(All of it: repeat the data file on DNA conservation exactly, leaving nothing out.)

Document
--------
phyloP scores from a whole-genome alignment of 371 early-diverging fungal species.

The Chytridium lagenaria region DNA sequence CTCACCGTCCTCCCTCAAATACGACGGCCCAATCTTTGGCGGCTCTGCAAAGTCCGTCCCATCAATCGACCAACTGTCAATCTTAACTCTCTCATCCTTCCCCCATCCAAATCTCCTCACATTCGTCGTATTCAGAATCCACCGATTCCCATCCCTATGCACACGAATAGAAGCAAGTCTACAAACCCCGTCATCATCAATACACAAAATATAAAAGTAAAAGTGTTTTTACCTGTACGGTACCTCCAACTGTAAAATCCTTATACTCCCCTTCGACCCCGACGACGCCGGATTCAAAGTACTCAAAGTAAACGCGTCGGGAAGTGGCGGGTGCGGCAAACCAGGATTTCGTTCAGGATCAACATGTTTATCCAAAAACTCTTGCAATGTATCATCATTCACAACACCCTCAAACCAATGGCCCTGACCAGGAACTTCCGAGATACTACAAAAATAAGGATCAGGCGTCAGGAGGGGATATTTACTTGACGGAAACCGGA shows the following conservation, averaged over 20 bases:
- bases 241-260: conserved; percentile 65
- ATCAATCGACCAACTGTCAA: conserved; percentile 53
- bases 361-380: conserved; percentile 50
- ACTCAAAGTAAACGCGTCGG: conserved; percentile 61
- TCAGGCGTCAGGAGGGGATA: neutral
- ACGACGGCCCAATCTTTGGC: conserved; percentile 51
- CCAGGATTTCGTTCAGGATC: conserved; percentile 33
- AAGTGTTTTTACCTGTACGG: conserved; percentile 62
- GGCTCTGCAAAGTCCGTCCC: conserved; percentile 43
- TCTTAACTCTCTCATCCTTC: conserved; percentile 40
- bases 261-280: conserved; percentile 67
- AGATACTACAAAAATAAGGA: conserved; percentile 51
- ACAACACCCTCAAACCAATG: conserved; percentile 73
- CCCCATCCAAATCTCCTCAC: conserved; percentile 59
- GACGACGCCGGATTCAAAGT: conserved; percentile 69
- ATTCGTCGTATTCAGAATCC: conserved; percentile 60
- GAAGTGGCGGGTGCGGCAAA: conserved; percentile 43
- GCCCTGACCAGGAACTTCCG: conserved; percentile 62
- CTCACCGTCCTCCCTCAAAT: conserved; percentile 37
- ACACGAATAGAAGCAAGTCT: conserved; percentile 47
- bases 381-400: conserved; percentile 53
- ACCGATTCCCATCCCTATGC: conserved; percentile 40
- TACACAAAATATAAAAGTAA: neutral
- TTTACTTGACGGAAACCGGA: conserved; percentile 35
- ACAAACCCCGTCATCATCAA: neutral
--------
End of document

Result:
phyloP scores from a whole-genome alignment of 371 early-diverging fungal species.

The Chytridium lagenaria region DNA sequence CTCACCGTCCTCCCTCAAATACGACGGCCCAATCTTTGGCGGCTCTGCAAAGTCCGTCCCATCAATCGACCAACTGTCAATCTTAACTCTCTCATCCTTCCCCCATCCAAATCTCCTCACATTCGTCGTATTCAGAATCCACCGATTCCCATCCCTATGCACACGAATAGAAGCAAGTCTACAAACCCCGTCATCATCAATACACAAAATATAAAAGTAAAAGTGTTTTTACCTGTACGGTACCTCCAACTGTAAAATCCTTATACTCCCCTTCGACCCCGACGACGCCGGATTCAAAGTACTCAAAGTAAACGCGTCGGGAAGTGGCGGGTGCGGCAAACCAGGATTTCGTTCAGGATCAACATGTTTATCCAAAAACTCTTGCAATGTATCATCATTCACAACACCCTCAAACCAATGGCCCTGACCAGGAACTTCCGAGATACTACAAAAATAAGGATCAGGCGTCAGGAGGGGATATTTACTTGACGGAAACCGGA shows the following conservation, averaged over 20 bases:
- bases 241-260: conserved; percentile 65
- ATCAATCGACCAACTGTCAA: conserved; percentile 53
- bases 361-380: conserved; percentile 50
- ACTCAAAGTAAACGCGTCGG: conserved; percentile 61
- TCAGGCGTCAGGAGGGGATA: neutral
- ACGACGGCCCAATCTTTGGC: conserved; percentile 51
- CCAGGATTTCGTTCAGGATC: conserved; percentile 33
- AAGTGTTTTTACCTGTACGG: conserved; percentile 62
- GGCTCTGCAAAGTCCGTCCC: conserved; percentile 43
- TCTTAACTCTCTCATCCTTC: conserved; percentile 40
- bases 261-280: conserved; percentile 67
- AGATACTACAAAAATAAGGA: conserved; percentile 51
- ACAACACCCTCAAACCAATG: conserved; percentile 73
- CCCCATCCAAATCTCCTCAC: conserved; percentile 59
- GACGACGCCGGATTCAAAGT: conserved; percentile 69
- ATTCGTCGTATTCAGAATCC: conserved; percentile 60
- GAAGTGGCGGGTGCGGCAAA: conserved; percentile 43
- GCCCTGACCAGGAACTTCCG: conserved; percentile 62
- CTCACCGTCCTCCCTCAAAT: conserved; percentile 37
- ACACGAATAGAAGCAAGTCT: conserved; percentile 47
- bases 381-400: conserved; percentile 53
- ACCGATTCCCATCCCTATGC: conserved; percentile 40
- TACACAAAATATAAAAGTAA: neutral
- TTTACTTGACGGAAACCGGA: conserved; percentile 35
- ACAAACCCCGTCATCATCAA: neutral